False Promise: The Ersatz Language of School Reform

An article by Alfie Kohn in The Nation is a timely reminder of how language is so easily co-opted to mean quite the reverse of the usual understanding.  The polluters bring us “Clear Skies” and the armaments industry brings us the B36 bomber – “The Peacemaker”.  And now those  touted as school “reformers” are heralded for ushering in a new educational era of the status quo.

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Cyril Power: The Exam Room” 1934

What could be wrong with school reform?  After all – isn’t there much to lament about the current fashion for standardized thinking and the obsession with what can be measured and teaching to the test?  Why yes,  of course. But the educators who challenge such thinking are preempted and sidelined by the “reformers” who want to refine and promote it a new solution.

Real change in schools would mean questioning ” …  the core elements of traditional schooling, such as lectures, worksheets, quizzes, grades, homework, punitive discipline and competition. That would require real reform, which of course is off the table.”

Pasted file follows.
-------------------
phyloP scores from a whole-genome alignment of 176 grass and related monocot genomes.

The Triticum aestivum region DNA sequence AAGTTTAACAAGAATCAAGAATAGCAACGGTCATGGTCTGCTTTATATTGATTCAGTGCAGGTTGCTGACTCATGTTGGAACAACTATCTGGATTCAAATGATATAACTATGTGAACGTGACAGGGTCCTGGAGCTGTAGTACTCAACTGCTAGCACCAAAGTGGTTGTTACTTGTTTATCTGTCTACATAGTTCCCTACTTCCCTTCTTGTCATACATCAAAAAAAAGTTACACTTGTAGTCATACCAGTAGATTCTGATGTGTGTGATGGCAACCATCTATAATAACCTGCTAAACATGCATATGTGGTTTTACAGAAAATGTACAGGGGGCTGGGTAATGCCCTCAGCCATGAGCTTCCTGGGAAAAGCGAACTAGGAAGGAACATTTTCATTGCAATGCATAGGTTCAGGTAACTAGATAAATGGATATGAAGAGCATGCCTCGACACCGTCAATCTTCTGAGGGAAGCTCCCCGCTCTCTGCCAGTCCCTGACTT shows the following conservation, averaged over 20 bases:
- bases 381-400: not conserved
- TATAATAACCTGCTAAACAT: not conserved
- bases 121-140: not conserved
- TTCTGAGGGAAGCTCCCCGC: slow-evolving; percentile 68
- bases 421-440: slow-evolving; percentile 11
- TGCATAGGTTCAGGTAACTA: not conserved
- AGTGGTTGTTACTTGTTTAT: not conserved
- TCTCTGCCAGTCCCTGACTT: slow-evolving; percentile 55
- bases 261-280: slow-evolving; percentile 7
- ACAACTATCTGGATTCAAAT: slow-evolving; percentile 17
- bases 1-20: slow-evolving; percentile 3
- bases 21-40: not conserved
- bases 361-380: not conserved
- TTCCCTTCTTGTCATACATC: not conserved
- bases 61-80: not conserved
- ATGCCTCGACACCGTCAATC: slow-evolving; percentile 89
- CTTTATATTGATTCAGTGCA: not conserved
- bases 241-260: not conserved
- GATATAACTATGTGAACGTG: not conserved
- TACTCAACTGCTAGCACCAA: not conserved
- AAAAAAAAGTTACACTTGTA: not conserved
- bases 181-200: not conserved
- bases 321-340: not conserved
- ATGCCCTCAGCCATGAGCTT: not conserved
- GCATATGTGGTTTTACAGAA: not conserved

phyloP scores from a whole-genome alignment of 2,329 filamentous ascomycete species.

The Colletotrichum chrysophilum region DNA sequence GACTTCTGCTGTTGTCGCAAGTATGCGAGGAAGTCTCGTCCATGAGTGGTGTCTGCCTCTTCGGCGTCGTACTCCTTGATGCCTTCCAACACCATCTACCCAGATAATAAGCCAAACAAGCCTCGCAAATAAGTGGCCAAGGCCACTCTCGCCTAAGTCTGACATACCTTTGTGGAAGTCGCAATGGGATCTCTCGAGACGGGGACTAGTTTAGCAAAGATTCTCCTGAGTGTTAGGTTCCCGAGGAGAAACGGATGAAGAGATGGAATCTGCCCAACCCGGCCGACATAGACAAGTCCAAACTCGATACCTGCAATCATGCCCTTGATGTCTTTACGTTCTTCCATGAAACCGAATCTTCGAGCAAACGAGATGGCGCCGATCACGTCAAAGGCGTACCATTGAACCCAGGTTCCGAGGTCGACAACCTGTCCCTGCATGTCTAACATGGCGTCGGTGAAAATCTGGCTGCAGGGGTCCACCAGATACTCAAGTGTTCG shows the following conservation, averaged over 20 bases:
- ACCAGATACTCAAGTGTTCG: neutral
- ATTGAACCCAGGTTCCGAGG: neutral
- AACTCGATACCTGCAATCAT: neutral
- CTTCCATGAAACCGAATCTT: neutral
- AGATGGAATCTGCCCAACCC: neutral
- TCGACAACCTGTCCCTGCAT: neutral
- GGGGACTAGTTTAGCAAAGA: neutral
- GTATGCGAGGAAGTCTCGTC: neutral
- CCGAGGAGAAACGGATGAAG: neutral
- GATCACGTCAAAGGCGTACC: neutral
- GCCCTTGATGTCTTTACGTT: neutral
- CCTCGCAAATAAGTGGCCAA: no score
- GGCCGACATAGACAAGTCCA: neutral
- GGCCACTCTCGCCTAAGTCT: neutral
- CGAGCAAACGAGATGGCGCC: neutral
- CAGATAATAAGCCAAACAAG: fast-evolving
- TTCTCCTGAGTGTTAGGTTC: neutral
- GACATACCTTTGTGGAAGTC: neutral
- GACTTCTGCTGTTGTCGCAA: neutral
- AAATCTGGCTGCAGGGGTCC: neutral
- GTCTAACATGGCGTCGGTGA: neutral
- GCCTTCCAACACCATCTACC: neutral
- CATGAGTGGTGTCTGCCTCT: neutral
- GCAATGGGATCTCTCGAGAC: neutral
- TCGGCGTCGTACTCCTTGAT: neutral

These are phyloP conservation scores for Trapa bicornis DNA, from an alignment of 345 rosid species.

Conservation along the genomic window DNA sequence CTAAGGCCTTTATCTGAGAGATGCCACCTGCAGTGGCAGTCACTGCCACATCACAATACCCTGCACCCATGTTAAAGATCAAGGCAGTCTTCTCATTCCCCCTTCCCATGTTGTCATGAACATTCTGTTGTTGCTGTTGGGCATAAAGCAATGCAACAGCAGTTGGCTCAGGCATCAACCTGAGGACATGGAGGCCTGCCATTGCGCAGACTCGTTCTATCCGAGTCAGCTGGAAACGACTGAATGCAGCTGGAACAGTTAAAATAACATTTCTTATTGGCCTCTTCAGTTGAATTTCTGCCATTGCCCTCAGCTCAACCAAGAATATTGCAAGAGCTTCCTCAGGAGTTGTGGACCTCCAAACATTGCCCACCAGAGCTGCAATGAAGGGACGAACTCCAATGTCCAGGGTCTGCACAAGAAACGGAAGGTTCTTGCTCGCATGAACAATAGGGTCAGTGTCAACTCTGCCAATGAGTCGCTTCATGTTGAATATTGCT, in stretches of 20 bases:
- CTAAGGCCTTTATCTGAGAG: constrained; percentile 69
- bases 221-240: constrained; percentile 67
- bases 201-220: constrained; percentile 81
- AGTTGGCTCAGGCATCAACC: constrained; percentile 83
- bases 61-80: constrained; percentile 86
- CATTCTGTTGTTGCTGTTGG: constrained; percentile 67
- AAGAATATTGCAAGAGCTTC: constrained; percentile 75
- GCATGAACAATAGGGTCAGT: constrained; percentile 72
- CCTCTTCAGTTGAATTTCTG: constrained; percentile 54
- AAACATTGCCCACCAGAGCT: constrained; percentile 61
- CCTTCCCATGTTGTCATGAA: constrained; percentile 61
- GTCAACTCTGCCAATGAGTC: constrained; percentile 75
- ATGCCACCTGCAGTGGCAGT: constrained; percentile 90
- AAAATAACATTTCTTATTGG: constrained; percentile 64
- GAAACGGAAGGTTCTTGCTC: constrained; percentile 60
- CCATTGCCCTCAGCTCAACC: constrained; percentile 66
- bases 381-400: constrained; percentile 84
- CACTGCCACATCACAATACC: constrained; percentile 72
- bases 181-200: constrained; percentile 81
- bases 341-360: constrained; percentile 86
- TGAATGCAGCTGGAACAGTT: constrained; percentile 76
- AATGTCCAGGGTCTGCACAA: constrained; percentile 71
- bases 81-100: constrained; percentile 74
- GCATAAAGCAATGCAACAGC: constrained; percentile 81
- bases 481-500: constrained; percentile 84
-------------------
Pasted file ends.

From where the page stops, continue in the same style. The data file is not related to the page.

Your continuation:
In George Orwell’s  1984, the Ministry of Peace was charged with maintaining a state of war. And now we will have “reformers” who bring us a more sophisticated version of the same old stale recipes and status quo.

Here is how Kohn decodes the Orwellian  “reform” agenda as including:

* a heavy reliance on fill-in-the-bubble standardized tests to evaluate students and schools, generally in place of more authentic forms of assessment;

* the imposition of prescriptive, top-down teaching standards and curriculum mandates;

* a disproportionate emphasis on rote learning—memorizing facts and practicing skills—particularly for poor kids;

* a behaviorist model of motivation in which rewards (notably money) and punishments are used on teachers and students to compel compliance or raise test scores;

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